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A proactive approach to preventing cargo theft

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Many commercial trucking companies will never be impacted by cargo theft, but that doesn’t mean they shouldn’t be prepared. Cargo theft is a multi-million-dollar problem, and like all problems, somebody is going to pay for it.

Like all risks, the risk of cargo theft should be mitigated. Good prevention programs not only keep your driver out of harm’s way, but they can help keep your insurance costs in check. Most insurance providers, such as Reliance Partners, offer coverage for damaged or stolen cargo. Sometimes it comes with a deductible and sometimes there may be a cap on what the provider will pay out. The specifics of your policy will determine that.

For carriers, insurance is a risk management tool, but like anything, if you use that tool too much, it costs more. File too many claims and guess what happens to your rates? File a cargo theft claim, which could run into the hundreds of thousands of dollars or more depending on the cargo, and chances are pretty good you will end up paying more.

In the second quarter of this year, CargoNet reported that tractor theft was down 17% and trailer theft down 29%, but the total loss value of thefts was $17.2 million. In all, there were approximately 150 cargo thefts in the second quarter with the average loss sitting at $202,774.

In 2016, there were 1,614 reported incidents of cargo theft, vehicle theft or supply chain fraud, CargoNet said, with 836 specifically involving stolen cargo. The firm reported 623 stolen tractors and 732 stolen trailers in the United States and Canada in 2016, an 8% increase for tractor thefts over 2015 and a 4% increase for trailers. The average loss in 2016 also topped $200,000, coming in at $206,836.97.

California, Texas and New Jersey are the most likely states for cargo theft.

Popular items for theft include food and beverages followed by household goods. Trucks parked at warehouses were most often targeted followed by unsecured yards.

So how do you keep your insurance costs down and the risk of being a cargo theft victim low? Well, you could not file a claim should you be a victim, but how many smaller carriers and owner-operators can absorb a $200,000 bill? Another alternative is to stop hauling goods.

Or, you could try and minimize your risk of being a victim by taking proactive steps. While stopping cargo theft may not be possible, you can make yourself a less likely target with some simply steps.

It starts by knowing your own employees. Have you vetted your employees properly? Don’t let an inside job be the one to put you under. Secondly, know with whom you are doing business, especially if you are accepting loads from third parties. Are they a trusted provider and do they vet their carriers and shippers? Knowing who you are dealing with can help prevent fictitious pickups where someone posing as your carrier shows up to pick up the load.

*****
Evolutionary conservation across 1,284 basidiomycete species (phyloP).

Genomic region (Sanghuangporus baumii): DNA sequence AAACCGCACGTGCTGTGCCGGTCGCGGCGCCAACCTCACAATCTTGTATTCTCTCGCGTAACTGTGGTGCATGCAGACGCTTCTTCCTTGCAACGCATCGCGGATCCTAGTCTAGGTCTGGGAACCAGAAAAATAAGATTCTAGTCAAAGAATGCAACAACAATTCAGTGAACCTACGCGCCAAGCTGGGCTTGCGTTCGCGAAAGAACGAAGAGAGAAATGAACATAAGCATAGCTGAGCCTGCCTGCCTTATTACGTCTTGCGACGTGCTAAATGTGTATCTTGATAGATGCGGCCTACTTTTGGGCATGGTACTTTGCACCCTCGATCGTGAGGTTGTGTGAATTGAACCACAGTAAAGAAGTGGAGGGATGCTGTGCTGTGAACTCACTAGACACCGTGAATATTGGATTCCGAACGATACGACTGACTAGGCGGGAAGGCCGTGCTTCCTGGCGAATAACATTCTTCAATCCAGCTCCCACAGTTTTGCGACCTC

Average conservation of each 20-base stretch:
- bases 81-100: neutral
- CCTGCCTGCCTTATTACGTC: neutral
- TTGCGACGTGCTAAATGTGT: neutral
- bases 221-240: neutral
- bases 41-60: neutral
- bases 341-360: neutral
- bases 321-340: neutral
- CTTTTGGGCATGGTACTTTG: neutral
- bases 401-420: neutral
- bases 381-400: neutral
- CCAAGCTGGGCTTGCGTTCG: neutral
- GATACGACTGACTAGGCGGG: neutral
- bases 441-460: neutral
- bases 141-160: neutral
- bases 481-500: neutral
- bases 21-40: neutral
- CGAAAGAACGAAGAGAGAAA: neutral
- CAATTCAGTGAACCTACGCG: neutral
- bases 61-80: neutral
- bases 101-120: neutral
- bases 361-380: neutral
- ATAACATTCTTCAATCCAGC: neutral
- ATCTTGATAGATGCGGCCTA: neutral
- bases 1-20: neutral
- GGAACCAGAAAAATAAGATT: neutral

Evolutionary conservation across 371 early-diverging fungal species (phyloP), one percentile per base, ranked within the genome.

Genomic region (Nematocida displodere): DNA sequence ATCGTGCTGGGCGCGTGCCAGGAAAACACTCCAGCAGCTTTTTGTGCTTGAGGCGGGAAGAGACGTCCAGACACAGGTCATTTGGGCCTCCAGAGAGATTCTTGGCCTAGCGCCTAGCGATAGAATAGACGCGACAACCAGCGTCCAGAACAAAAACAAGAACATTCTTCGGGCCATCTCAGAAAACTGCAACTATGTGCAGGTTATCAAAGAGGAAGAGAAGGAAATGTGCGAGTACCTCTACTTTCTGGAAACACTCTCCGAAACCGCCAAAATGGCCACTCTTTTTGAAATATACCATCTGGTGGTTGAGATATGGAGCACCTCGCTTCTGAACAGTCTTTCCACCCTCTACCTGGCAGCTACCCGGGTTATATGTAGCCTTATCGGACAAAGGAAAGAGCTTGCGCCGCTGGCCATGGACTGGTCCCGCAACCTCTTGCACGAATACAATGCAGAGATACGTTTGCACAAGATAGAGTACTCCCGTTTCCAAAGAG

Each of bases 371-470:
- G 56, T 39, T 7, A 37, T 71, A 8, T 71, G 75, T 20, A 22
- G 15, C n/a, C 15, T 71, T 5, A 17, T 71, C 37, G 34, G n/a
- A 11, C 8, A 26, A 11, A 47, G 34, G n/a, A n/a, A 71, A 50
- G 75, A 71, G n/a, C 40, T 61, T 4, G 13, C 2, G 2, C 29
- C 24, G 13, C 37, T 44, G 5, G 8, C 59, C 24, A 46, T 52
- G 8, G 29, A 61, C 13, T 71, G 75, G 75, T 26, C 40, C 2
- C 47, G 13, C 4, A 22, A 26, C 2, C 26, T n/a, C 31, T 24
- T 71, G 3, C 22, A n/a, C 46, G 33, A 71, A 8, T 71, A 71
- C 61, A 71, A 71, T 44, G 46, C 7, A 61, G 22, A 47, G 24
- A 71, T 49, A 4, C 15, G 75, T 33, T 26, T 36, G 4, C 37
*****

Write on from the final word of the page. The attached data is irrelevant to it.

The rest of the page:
Do you use locks and/or alarms on your equipment? If a thief approaches two trailers and one has a lock and one doesn’t, guess which one is most likely to be targeted? There are a growing number of options for locking mechanisms from basic padlocks to more sophisticated remote-operated locks.

Also make sure your drivers, whenever possible, are parking in well-lit areas, and help them achieve that by planning routes that are not only along more heavily traveled lanes, but that can get the driver to a safe place to park for the evening. More thefts occur on Fridays and Saturdays, so scheduling loads to avoid those times when possible can also reduce the risk.

Of course, staying with the cargo is vital. There are times that drivers may need to bobtail somewhere, but limiting those instances will also reduce the chances of theft.

If you have a little extra money to invest in prevention, or typically haul electronics, pharmaceuticals or other high-value items, there are a number of high-tech solutions on the market as well. Equipping trailers with GPS or satellite tracking can help locate a trailer in the case of theft, although the load may no longer be on board when you do. Video cameras, especially those that upload video to the cloud or directly into a fleet’s TMS system, serve as both a deterrent and a vital tool for law enforcement to help identify those responsible.

Adding geofencing and electronic door monitoring that notifies the back office when the trailer doors are opened can also help identify potential theft situations. So can basic vehicle tracking software that identifies when a vehicle is moving, especially if it is not supposed to be moving. For extremely high-valued loads, there is new radio frequency identification (RFID) systems that allow you to place sensors on individual pallets or boxes. They add quite a bit of cost, but if you are moving a million-dollar load, it may be justified.

While no one solution can claim to prevent cargo theft, utilizing a mix of preventive measures can help reduce your exposure and make your insurance adjuster a little happier.

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Brian Straight

Brian Straight covers general transportation news and leads the editorial team as Managing Editor. A journalism graduate of the University of Rhode Island, he has covered everything from a presidential election, to professional sports and Little League baseball, and for more than 10 years has covered trucking and logistics. Before joining FreightWaves, he was previously responsible for the editorial quality and production of Fleet Owner magazine and Brian lives in Connecticut with his wife and two kids and spends his time coaching his son’s baseball team, golfing with his daughter, and pursuing his never-ending quest to become a professional bowler.